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A quick guide to designing an office

  • 29 Apr 2015

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Print retailer Cartridge Discount offer a short guide for anyone considering office development.

What to consider when designing an office

Interior architecture is important in all kinds of sectors. Whether designing the interior layout of a warehouse, a commercial kitchen or an office your design decisions heavily impact anyone in the space.

A well designed office promotes and inspires creativity, happiness and relaxation, which lends to an improvement in productivity.

In a report by Knoll on open plan offices, a study of businesses revealed that a move to open plan offices results in a 440% increase in productivity. However, there are articles written in The Guardian which dispute the usefulness of an open plan office, saying they can be distracting and can help spread illnesses.

Often the decision of which style of office to build comes down to the overall designer of the project. Once done, its up to companies who will be letting the space to decide if theyd like open plan offices or closed ones.

Regardless of which style is constructed, office design still needs to inspire creativity and meet the changing trends as the future forces evolution.

Mobility and space

An open plan office excels through mobility. The age of tablets, skype and WebEx takes the attention away from designated conference rooms and instead demands a flexible environment. Filing cabinets are now smaller than ever thanks to the cloud, with the majority of them on wheels.

Mobile chairs and tables are also an essential for impromptu meetings. Workstations are shrinking in size to save cost per square foot, but this can be counter-effective to workers who enjoy their own personal space.

Its a tricky balance to strike, but space in an office needs to have enough room for employees to move around and get their work done in peace. It also needs to encourage co-operation and cultivate a fun atmosphere. Creating breakout spaces for eating lunch and getting away from a desk helps encourage conversation and creativity.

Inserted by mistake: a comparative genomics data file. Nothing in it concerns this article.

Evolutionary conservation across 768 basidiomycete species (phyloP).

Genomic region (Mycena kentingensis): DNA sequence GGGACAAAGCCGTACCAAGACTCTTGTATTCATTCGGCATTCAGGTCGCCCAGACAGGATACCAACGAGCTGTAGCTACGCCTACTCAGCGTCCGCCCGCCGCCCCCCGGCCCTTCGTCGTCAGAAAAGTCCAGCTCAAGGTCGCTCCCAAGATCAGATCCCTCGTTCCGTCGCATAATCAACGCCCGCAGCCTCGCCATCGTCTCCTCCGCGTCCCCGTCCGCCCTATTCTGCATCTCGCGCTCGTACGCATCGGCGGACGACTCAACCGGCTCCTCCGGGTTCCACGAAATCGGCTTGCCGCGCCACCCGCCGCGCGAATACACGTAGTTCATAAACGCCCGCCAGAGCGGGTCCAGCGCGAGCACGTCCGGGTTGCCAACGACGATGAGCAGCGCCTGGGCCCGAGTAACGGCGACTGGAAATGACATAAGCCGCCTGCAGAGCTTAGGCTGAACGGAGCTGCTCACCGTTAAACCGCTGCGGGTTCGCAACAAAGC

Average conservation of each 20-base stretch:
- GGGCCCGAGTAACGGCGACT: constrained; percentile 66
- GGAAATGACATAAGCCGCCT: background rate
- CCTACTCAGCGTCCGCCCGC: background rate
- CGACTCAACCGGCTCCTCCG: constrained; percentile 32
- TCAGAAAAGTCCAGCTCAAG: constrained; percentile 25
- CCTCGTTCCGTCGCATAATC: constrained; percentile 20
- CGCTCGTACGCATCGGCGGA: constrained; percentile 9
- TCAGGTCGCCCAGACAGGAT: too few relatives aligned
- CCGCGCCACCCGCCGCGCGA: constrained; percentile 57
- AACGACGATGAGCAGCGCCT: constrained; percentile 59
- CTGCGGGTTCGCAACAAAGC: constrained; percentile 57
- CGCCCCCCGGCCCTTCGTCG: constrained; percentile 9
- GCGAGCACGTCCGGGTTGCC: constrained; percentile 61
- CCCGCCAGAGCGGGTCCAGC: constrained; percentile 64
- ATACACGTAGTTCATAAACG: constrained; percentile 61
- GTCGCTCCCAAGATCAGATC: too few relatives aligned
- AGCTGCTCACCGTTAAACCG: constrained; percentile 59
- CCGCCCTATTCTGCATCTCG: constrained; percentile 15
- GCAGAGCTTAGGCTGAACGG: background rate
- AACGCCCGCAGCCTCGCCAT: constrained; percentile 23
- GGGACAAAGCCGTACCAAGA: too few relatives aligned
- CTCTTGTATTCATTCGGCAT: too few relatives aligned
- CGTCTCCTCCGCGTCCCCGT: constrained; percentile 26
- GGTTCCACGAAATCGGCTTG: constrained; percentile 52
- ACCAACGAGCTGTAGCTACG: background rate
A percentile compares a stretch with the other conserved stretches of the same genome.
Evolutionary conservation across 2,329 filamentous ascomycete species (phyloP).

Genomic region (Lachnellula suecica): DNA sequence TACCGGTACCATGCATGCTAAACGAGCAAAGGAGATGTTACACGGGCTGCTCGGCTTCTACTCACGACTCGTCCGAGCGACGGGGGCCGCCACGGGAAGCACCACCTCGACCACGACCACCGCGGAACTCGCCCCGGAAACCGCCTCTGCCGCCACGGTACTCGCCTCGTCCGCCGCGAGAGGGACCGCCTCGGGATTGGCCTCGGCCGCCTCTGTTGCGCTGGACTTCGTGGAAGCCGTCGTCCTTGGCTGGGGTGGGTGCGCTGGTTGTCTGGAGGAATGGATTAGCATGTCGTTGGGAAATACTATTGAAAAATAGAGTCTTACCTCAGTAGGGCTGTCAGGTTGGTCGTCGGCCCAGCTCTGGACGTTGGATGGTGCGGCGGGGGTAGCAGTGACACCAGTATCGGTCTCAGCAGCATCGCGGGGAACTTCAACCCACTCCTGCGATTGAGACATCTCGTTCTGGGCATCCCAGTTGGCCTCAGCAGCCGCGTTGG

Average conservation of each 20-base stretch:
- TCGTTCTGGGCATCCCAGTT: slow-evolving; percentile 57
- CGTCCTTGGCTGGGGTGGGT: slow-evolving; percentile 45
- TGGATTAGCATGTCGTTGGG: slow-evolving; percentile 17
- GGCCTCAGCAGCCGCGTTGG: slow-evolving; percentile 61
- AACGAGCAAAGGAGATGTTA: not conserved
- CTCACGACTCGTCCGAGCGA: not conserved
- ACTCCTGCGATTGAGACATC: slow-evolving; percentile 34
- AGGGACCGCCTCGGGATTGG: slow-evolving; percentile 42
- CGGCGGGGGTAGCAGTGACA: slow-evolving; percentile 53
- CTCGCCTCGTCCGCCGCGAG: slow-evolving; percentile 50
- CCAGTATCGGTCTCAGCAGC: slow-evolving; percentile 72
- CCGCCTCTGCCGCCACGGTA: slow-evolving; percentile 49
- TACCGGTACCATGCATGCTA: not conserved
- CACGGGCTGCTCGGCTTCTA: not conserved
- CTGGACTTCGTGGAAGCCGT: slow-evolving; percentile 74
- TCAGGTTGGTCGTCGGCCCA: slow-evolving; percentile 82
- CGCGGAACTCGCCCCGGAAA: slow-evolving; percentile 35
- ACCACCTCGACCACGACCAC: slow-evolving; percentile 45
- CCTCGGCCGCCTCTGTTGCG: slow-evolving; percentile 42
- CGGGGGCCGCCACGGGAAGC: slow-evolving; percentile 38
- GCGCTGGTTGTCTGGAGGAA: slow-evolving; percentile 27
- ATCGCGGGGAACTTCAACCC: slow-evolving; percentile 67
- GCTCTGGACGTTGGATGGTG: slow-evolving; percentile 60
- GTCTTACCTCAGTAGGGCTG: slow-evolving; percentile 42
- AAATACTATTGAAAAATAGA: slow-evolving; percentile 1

The scrapping of high-walled office cubicles means most new offices will only feature a few specialist rooms for CEOS and those of chief importance. Even in a non-open office, cubicles should never feel restrictive and instead design should focus on maximising space for employees, which is easier since technology has made office machinery and furniture more compact and saved on valuable space.

Lighting

Artificial lighting can cause many problems in an office. While its important to have lighting for dark days and winter, dim lights in an office cause eye strain and headaches. A study by North-western Medicine and the University of Illinois at Urbana-Champaign found that exposure to natural light meant employees slept for an average of 46 minutes longer, leading to a higher quality of life.

A builder planning an office should consider sources of natural light as a priority. The study concluded that workstations should be designed to be at most, 20 to 25 feet away from windows. This setup encourages natural light penetration.

As the trend towards open plan offices continues, designers will have to focus on windows and natural light penetration. Skylights are also great for letting light in and need to be considered for spaces where windows wont suffice.

Retaining focus

An excess of noise in an open plan office can be distracting. To reduce the distraction caused by employee meetings, design small meeting rooms and spaces that can be quickly set-up for conferences or collaborations.

With landlines slowly being replaced by mobile phones its worth designing small spaces that can be used for employees to take phone calls and sound-proof the walls. These places will provide privacy (increasing happiness) and also decrease distraction for other employees.

Consider the future

Any office designer must consider the shifting standard of technology and the effects it is having on the workplace. This decade has seen the growth of open plan offices driven by mobile technology and a focus on employee happiness. It has also seen the inclusion of organic and entertaining distractions brought indoors, from pool tables to garden areas.

As famous offices at companies like Google and Facebook continue to press ahead with employee happiness and leisure, so too will aspiring brands and businesses who wish to emulate the same productivity increases. Any builder planning an office project must incorporate lighting, mobility and space into their designs. Pushing the boundaries can pay off bigtime, creating inspired offices which employees adore and love coming to for a hard days work.

Sources:

https://www.knoll.com/media/878/738/OpenClosed_Offices_wp.pdf

http://www.theguardian.com/money/work-blog/2014/sep/29/open-plan-office-health-productivity

http://www.feinberg.northwestern.edu/news/2014/08/Zee-office-light.html

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